3) How many backups are you keeping?

Let’s face it – we create a backup because we know stuff happens, servers crash, hard drives fail and “‘it” will eventually hit the fan. But what’s your backup for when the backup is lost, corrupted or fails to restore? Just like hard drives fail, so do backup hard drives. It’s always a good idea to have more than one backup and an additional “archive backup” tucked away in a third location just for safe measure. Today, with inexpensive USB drives, cloud storage services like Google Drive, Dropbox, and OneDrive, it’s easy to maintain multiple copies of your important files.

Take my family photos and videos, for example. I have the originals on my desktop and a backup stored on a removable USB drive, but I know both of those drives can disappear, so I have a full-sized backup stored in Apple iCloud. And, just for good measure, I use the Google Photos app and save a reduced size copy of all of my images there as well. So, even if all of my other photos and backups disappeared one day, I could still get an 8×10 print of my photos from my Google photos backup. And these services today are fantastic! They use facial recognition, geo-tagging and even perform advanced tricks like photo stitching, best smiles and the like. Let’s not forget, though: just backing up isn’t enough. If you’re not testing these backups and verifying that the data is readable, then you don’t know if the backup is valid or not.

4) What’s your mobile device management strategy?

No, this doesn’t mean holding your expensive new iPhone with two hands. What happens if one of your employee’s phones gets lost or stolen? What data is on there? What customer lists, what account logins? What about a laptop that gets stolen? Today, with the cloud, Mobile Device Management is easier than ever and provides all kinds of great tools like geo-location, remotely wiping a device and even phoning home. One of my favorite applications is Prey from preyproject.com. For just a few dollars a month you’re able to protect phones, laptops, desktops and tablets from theft or loss. Let’s say your sales guy, Carl, is out one night after work and forgets his phone and laptop at the restaurant. When he realizes he’s forgotten and heads back, it’s gone. With Prey, you’re able to remotely lock or wipe the device and even sound an alarm on the device that can’t be stopped without disabling the device completely. If the device connects to the Internet, you can use geo-location to find out where the device is, and you can even have it take screenshots and use the built-in camera to take photos when it’s in use. You’ll get all of the information you need to get your device back, with the help of the authorities if needed.

5) Where’s the source code? Where’s the database?

Today, many businesses operate custom applications. These are frequently web-based applications today and almost always have some sort of database backend. But what’s your source control strategy? If a developer quits, how do you get the source code back? Where’s the source code stored? What about the customer database records? Where’s that stored? These are all questions you need to ask and know how to answer. For source code, you can leverage services like github.com or team foundations services and have your source code replicated automatically. This has the added benefit that if you need to bring in more developers, they too can get access, and the two developers won’t have as difficult of a time merging code changes. As for the database, backup is once again your friend, but it’s crucial that you know where your database is stored. A database backup program I like is sqlbackupandftp.com. This software takes a backup of a database and stores it in a cloud service of your choice. If you use MySQL, then look at mysqlbackupftp.com to do the same thing, but for MySQL databases.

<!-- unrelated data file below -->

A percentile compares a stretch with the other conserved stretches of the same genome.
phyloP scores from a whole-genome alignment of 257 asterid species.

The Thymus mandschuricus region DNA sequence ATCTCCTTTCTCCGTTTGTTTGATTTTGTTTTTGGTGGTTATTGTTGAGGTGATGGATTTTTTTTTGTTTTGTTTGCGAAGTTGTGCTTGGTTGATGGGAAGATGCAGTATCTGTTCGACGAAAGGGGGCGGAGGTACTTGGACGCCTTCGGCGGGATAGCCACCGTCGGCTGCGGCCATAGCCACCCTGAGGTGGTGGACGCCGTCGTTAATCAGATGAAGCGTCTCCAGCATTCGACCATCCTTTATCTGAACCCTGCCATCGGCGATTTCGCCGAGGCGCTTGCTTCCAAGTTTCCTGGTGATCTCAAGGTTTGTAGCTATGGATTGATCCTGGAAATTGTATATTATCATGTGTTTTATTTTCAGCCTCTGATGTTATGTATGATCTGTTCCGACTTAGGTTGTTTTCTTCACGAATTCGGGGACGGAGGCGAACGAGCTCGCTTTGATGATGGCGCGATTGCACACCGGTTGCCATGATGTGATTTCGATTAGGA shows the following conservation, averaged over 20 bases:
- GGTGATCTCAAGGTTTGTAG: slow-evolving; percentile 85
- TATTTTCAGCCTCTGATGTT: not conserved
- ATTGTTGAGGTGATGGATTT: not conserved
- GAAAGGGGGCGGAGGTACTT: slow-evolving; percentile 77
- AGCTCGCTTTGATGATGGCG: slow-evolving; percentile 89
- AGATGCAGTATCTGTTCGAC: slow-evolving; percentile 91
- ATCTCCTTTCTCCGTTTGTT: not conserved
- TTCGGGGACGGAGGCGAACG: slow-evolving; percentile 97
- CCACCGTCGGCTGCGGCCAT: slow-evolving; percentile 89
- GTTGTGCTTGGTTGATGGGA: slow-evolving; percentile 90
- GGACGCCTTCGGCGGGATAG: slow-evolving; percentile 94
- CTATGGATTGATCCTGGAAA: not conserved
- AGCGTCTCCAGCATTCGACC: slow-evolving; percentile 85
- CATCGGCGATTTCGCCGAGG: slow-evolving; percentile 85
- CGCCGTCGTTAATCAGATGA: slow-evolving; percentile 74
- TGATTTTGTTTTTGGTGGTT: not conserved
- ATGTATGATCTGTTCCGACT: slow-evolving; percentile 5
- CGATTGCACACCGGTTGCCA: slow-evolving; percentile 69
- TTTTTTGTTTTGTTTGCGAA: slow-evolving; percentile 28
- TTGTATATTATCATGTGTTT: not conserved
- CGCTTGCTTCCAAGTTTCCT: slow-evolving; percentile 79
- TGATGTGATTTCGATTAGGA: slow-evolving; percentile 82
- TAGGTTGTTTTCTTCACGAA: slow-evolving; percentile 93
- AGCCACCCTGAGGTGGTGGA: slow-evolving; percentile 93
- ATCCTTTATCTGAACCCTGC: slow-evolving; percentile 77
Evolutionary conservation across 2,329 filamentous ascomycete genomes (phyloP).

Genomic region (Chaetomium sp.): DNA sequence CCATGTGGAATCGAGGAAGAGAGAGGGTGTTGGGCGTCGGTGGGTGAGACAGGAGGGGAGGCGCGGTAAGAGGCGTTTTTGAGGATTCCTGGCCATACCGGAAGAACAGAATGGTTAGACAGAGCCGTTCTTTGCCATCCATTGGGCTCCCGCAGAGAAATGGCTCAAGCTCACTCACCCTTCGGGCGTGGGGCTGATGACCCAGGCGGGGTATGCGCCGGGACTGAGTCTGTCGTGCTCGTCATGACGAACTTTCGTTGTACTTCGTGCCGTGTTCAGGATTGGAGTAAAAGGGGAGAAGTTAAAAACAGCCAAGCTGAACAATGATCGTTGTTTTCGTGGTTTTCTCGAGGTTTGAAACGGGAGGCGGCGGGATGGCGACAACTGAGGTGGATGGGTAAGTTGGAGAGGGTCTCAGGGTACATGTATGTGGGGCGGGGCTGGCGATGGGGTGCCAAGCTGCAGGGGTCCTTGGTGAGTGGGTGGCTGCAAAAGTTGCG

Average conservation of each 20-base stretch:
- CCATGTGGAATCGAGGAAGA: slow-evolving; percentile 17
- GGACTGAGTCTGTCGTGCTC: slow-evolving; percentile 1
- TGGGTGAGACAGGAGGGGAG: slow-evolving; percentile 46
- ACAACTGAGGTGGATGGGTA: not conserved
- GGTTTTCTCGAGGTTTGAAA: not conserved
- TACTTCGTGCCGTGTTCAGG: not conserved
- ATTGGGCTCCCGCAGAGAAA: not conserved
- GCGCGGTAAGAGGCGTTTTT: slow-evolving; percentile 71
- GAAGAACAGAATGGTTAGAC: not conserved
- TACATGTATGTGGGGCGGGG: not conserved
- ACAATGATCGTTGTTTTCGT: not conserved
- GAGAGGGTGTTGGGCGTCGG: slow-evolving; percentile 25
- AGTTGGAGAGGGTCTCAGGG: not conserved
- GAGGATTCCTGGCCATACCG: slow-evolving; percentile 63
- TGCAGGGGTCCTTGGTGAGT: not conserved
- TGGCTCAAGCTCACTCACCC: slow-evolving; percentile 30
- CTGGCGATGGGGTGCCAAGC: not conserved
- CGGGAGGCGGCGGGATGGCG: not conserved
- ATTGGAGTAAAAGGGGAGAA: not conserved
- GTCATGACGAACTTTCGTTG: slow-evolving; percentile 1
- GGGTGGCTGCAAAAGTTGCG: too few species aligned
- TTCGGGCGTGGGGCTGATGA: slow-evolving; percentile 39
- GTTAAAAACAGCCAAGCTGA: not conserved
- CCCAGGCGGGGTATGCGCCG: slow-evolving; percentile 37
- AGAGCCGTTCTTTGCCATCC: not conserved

6) PASSWORDS!

You’d be surprised how many usernames and passwords exist on your network and impact your business. It’s a very good idea as a business owner/leader that you maintain a copy of all administrator level account usernames and passwords and have this list updated on a regular basis. Here are some examples:

  1. Routers, modems, ISP services – if you’re not able to connect to the network, you’re probably as good as out of business.
  2. The phone system, CRM, ERP, POS, HR, Payroll, etc.
  3. Web hosting account, control panel, mail servers, domain registrations, FTP accounts, logins to your CMS, web application, etc.

That’s just a short list, but build an excel spreadsheet, and you’d be surprised what you start to come up with fairly quickly. Now, if you’re going to create a spreadsheet of passwords, don’t leave it lying around somewhere. Put it in a safe place, even a file cabinet or a safe, where it will be protected from prying eyes.

If there are passwords you frequently have to share within your organization and are unable to maintain delegated access accounts, password management applications like LastPass are great.  With a tool like LastPass you’re able to share login credentials for web-based applications without having to share the password with the individual you’re sharing the account with.

 

Where to go from here

These are just a few ways you can protect your company from not just a rogue employee, but from data loss in general. In today’s business environment, stuff happens. Be it nature, software, man or employee, stuff happens. It’s best that you protect yourself and your company from it.

If you’d like to discuss some options on how to protect your company from these types of threats, our team at Applied Innovations would be happy to assist.

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About the Author

Jess Coburn

It's Jess's responsibility as CEO and Founder of Applied Innovations to set the direction of Applied Innovations services to ensure that as a company we're consistently meeting the needs of our customers to help drive their success. In his spare time, Jess enjoys many of the things that made him a geek to begin with. That includes sexy new hardware, learning new technology and even a videogame or two! When you can’t find him at the office (which admittedly is rare), you’ll likely find him at the grill or in front of his smoker getting ready for some lip-smacking ribs to enjoy with his wife and two kids.